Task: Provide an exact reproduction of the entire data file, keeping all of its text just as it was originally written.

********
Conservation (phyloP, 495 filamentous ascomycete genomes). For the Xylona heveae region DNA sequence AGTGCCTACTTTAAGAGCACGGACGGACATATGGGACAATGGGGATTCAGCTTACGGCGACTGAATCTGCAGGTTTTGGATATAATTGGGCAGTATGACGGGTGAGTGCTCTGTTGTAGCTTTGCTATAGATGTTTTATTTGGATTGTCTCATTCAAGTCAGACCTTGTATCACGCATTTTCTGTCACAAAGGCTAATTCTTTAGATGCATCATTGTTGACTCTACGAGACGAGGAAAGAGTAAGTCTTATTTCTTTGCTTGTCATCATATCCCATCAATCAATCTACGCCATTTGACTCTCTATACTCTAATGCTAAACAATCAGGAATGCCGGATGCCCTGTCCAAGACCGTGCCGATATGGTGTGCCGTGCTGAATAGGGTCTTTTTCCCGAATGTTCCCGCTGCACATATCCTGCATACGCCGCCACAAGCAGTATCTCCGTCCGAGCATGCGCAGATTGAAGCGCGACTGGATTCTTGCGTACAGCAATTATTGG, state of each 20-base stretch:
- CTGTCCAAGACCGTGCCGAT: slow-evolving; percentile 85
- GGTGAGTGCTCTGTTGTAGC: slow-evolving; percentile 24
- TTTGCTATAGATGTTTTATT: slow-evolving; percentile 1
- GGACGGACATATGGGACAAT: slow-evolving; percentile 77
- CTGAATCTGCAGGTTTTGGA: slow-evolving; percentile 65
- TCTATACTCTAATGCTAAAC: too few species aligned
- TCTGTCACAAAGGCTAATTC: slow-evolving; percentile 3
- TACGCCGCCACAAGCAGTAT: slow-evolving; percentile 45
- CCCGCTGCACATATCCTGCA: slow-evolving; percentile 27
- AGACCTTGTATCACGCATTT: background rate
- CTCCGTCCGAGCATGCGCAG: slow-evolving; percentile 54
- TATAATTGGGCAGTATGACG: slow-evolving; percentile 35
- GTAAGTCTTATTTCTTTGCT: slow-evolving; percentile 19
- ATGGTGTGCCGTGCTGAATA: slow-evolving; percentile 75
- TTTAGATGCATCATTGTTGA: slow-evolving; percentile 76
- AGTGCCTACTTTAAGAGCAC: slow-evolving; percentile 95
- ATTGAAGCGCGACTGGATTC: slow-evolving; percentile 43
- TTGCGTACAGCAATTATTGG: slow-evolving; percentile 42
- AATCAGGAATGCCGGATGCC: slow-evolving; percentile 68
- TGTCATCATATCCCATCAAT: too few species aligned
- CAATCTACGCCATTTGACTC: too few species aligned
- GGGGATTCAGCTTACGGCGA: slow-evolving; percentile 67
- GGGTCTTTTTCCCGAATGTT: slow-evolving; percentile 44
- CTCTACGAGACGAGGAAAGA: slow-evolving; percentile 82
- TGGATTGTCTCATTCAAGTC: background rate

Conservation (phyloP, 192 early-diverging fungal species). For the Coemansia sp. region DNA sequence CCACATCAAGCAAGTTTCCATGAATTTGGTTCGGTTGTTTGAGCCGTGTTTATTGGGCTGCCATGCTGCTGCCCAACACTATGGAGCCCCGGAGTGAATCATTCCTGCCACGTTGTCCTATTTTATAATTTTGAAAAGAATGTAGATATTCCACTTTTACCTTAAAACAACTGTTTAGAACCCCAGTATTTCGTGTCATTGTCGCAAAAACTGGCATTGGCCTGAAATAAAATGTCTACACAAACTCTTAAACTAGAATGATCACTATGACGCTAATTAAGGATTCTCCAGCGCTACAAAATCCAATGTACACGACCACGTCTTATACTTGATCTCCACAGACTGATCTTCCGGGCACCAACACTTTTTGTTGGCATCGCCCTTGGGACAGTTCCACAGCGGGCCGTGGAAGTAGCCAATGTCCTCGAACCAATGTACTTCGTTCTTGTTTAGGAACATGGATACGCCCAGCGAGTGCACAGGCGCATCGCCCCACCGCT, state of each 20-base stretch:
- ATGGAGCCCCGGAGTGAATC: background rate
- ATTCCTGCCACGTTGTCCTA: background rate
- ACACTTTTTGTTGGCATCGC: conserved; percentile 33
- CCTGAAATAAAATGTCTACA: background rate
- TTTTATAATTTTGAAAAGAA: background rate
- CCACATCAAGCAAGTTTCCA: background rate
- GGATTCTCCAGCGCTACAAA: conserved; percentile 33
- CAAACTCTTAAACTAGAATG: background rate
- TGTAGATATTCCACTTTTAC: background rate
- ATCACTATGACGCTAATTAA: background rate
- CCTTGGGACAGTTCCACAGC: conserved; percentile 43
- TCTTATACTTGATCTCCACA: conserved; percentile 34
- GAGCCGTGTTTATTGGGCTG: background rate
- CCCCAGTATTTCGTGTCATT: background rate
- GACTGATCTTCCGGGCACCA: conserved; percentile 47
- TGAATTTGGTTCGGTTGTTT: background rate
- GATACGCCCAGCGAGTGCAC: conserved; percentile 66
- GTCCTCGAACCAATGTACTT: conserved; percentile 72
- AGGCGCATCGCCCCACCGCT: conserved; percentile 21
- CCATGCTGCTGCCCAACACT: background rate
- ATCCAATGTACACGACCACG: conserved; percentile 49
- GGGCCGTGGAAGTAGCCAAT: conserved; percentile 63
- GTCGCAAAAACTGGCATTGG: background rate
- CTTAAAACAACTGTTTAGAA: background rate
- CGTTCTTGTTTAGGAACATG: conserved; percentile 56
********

Conservation (phyloP, 495 filamentous ascomycete genomes). For the Xylona heveae region DNA sequence AGTGCCTACTTTAAGAGCACGGACGGACATATGGGACAATGGGGATTCAGCTTACGGCGACTGAATCTGCAGGTTTTGGATATAATTGGGCAGTATGACGGGTGAGTGCTCTGTTGTAGCTTTGCTATAGATGTTTTATTTGGATTGTCTCATTCAAGTCAGACCTTGTATCACGCATTTTCTGTCACAAAGGCTAATTCTTTAGATGCATCATTGTTGACTCTACGAGACGAGGAAAGAGTAAGTCTTATTTCTTTGCTTGTCATCATATCCCATCAATCAATCTACGCCATTTGACTCTCTATACTCTAATGCTAAACAATCAGGAATGCCGGATGCCCTGTCCAAGACCGTGCCGATATGGTGTGCCGTGCTGAATAGGGTCTTTTTCCCGAATGTTCCCGCTGCACATATCCTGCATACGCCGCCACAAGCAGTATCTCCGTCCGAGCATGCGCAGATTGAAGCGCGACTGGATTCTTGCGTACAGCAATTATTGG, state of each 20-base stretch:
- CTGTCCAAGACCGTGCCGAT: slow-evolving; percentile 85
- GGTGAGTGCTCTGTTGTAGC: slow-evolving; percentile 24
- TTTGCTATAGATGTTTTATT: slow-evolving; percentile 1
- GGACGGACATATGGGACAAT: slow-evolving; percentile 77
- CTGAATCTGCAGGTTTTGGA: slow-evolving; percentile 65
- TCTATACTCTAATGCTAAAC: too few species aligned
- TCTGTCACAAAGGCTAATTC: slow-evolving; percentile 3
- TACGCCGCCACAAGCAGTAT: slow-evolving; percentile 45
- CCCGCTGCACATATCCTGCA: slow-evolving; percentile 27
- AGACCTTGTATCACGCATTT: background rate
- CTCCGTCCGAGCATGCGCAG: slow-evolving; percentile 54
- TATAATTGGGCAGTATGACG: slow-evolving; percentile 35
- GTAAGTCTTATTTCTTTGCT: slow-evolving; percentile 19
- ATGGTGTGCCGTGCTGAATA: slow-evolving; percentile 75
- TTTAGATGCATCATTGTTGA: slow-evolving; percentile 76
- AGTGCCTACTTTAAGAGCAC: slow-evolving; percentile 95
- ATTGAAGCGCGACTGGATTC: slow-evolving; percentile 43
- TTGCGTACAGCAATTATTGG: slow-evolving; percentile 42
- AATCAGGAATGCCGGATGCC: slow-evolving; percentile 68
- TGTCATCATATCCCATCAAT: too few species aligned
- CAATCTACGCCATTTGACTC: too few species aligned
- GGGGATTCAGCTTACGGCGA: slow-evolving; percentile 67
- GGGTCTTTTTCCCGAATGTT: slow-evolving; percentile 44
- CTCTACGAGACGAGGAAAGA: slow-evolving; percentile 82
- TGGATTGTCTCATTCAAGTC: background rate

Conservation (phyloP, 192 early-diverging fungal species). For the Coemansia sp. region DNA sequence CCACATCAAGCAAGTTTCCATGAATTTGGTTCGGTTGTTTGAGCCGTGTTTATTGGGCTGCCATGCTGCTGCCCAACACTATGGAGCCCCGGAGTGAATCATTCCTGCCACGTTGTCCTATTTTATAATTTTGAAAAGAATGTAGATATTCCACTTTTACCTTAAAACAACTGTTTAGAACCCCAGTATTTCGTGTCATTGTCGCAAAAACTGGCATTGGCCTGAAATAAAATGTCTACACAAACTCTTAAACTAGAATGATCACTATGACGCTAATTAAGGATTCTCCAGCGCTACAAAATCCAATGTACACGACCACGTCTTATACTTGATCTCCACAGACTGATCTTCCGGGCACCAACACTTTTTGTTGGCATCGCCCTTGGGACAGTTCCACAGCGGGCCGTGGAAGTAGCCAATGTCCTCGAACCAATGTACTTCGTTCTTGTTTAGGAACATGGATACGCCCAGCGAGTGCACAGGCGCATCGCCCCACCGCT, state of each 20-base stretch:
- ATGGAGCCCCGGAGTGAATC: background rate
- ATTCCTGCCACGTTGTCCTA: background rate
- ACACTTTTTGTTGGCATCGC: conserved; percentile 33
- CCTGAAATAAAATGTCTACA: background rate
- TTTTATAATTTTGAAAAGAA: background rate
- CCACATCAAGCAAGTTTCCA: background rate
- GGATTCTCCAGCGCTACAAA: conserved; percentile 33
- CAAACTCTTAAACTAGAATG: background rate
- TGTAGATATTCCACTTTTAC: background rate
- ATCACTATGACGCTAATTAA: background rate
- CCTTGGGACAGTTCCACAGC: conserved; percentile 43
- TCTTATACTTGATCTCCACA: conserved; percentile 34
- GAGCCGTGTTTATTGGGCTG: background rate
- CCCCAGTATTTCGTGTCATT: background rate
- GACTGATCTTCCGGGCACCA: conserved; percentile 47
- TGAATTTGGTTCGGTTGTTT: background rate
- GATACGCCCAGCGAGTGCAC: conserved; percentile 66
- GTCCTCGAACCAATGTACTT: conserved; percentile 72
- AGGCGCATCGCCCCACCGCT: conserved; percentile 21
- CCATGCTGCTGCCCAACACT: background rate
- ATCCAATGTACACGACCACG: conserved; percentile 49
- GGGCCGTGGAAGTAGCCAAT: conserved; percentile 63
- GTCGCAAAAACTGGCATTGG: background rate
- CTTAAAACAACTGTTTAGAA: background rate
- CGTTCTTGTTTAGGAACATG: conserved; percentile 56